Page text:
The five-year escalation in multi-family debt continues to soar to record levels, according to the

Mortgage Bankers Association's analysis of data from the Federal Reserve Board. From the second quarter to third quarter of 2004, the association reported that multifamily debt grew by $8.2 billion, or 1.4 percent, to $582 billion.

One big reason for the run-up is that capital sources abound.

“Commercial mortgages are performing very well,” says Jamie Woodwell, senior director of community and multifamily research for the Mortgage Bankers Association. “You have historically low delinquency rates on commercial and multifamily mortgages. This is making them all the more attractive as investment opportunities.”

These lenders are offering diverse products, such as mezzanine loans, that require smaller equity commitments than in the past. “Credit has been extremely loose, and most lenders have become increasingly more aggressive by reducing debt service coverage ratios and qualifying stress rates to stay competitive,” says Mark Kanter, owner of Commercial Realty Consultants, an owner of multi-family properties in Calabasas, Calif.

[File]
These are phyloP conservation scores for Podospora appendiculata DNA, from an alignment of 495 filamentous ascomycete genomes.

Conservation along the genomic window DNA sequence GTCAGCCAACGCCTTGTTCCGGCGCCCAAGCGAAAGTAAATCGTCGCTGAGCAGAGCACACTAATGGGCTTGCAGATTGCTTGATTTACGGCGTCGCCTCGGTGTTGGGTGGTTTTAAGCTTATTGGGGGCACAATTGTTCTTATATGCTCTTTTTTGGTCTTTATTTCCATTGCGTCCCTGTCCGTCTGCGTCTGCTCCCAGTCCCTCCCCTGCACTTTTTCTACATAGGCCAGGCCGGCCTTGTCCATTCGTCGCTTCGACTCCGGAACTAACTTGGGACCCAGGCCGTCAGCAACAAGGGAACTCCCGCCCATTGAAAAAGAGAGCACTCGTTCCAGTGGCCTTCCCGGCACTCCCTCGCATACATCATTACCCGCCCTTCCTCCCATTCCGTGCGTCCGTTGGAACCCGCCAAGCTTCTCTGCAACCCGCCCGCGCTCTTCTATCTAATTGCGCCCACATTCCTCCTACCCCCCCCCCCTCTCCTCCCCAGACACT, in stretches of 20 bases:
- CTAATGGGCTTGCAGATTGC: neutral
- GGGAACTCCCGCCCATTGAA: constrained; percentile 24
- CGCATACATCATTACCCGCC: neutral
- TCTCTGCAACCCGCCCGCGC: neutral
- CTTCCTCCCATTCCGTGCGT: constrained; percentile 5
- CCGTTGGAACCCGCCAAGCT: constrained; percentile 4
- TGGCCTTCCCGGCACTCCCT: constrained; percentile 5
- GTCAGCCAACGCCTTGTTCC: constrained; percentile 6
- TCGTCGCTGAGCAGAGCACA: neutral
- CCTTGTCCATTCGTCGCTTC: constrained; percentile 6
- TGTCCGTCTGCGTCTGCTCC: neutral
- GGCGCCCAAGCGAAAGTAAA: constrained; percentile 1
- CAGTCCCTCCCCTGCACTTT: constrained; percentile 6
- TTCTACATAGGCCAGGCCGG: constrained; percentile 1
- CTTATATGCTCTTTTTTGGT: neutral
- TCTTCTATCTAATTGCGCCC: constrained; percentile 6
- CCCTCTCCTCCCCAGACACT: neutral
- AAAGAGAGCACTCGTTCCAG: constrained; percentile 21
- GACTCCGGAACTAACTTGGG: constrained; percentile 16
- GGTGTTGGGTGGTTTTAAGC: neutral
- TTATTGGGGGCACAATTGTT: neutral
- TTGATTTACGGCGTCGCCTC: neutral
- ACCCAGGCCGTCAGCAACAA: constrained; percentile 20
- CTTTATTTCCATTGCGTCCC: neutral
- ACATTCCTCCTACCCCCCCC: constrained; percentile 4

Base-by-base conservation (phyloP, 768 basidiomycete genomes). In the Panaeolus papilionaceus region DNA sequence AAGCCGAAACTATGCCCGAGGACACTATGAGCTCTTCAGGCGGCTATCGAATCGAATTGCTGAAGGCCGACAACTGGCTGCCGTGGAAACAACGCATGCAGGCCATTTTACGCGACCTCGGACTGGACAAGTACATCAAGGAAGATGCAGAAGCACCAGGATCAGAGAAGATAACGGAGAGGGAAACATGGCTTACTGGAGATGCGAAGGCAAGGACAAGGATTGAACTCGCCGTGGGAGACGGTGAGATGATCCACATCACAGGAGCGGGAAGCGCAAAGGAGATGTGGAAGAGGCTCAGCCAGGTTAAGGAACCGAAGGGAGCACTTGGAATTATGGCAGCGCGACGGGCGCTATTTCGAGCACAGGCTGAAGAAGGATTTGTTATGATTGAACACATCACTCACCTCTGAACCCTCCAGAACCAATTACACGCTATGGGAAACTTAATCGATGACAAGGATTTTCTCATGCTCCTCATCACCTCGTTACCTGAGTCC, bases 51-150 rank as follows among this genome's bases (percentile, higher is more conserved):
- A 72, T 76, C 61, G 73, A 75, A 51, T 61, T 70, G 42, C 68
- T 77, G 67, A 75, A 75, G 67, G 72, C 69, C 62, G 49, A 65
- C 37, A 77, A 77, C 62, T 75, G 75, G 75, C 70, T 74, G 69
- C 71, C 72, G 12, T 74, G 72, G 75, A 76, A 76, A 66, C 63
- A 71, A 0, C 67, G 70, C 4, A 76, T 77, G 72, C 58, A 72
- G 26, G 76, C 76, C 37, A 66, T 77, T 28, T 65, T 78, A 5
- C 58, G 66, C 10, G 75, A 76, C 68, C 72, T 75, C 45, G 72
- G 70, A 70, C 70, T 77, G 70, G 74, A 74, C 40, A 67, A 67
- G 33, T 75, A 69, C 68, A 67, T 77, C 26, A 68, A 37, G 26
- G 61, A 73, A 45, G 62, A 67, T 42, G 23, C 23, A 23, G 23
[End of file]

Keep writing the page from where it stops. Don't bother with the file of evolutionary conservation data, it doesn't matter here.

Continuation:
These products can also make a property more lucrative. “The more leverage you take, the higher an equity return you can get,” says Dan Palimer, president and CEO of Potomac Realty Capital, a lender in Needham, Mass.

Lower interest rates are also making debt more attractive to owners, according to Dale Gruen, a portfolio manager with SSR Realty Advisors, a real estate investment firm based in Morristown, N.J. “Locking in long-term lower interest rates gives us some protection in the event rates rise and creates some back-up in cap rates,” he said.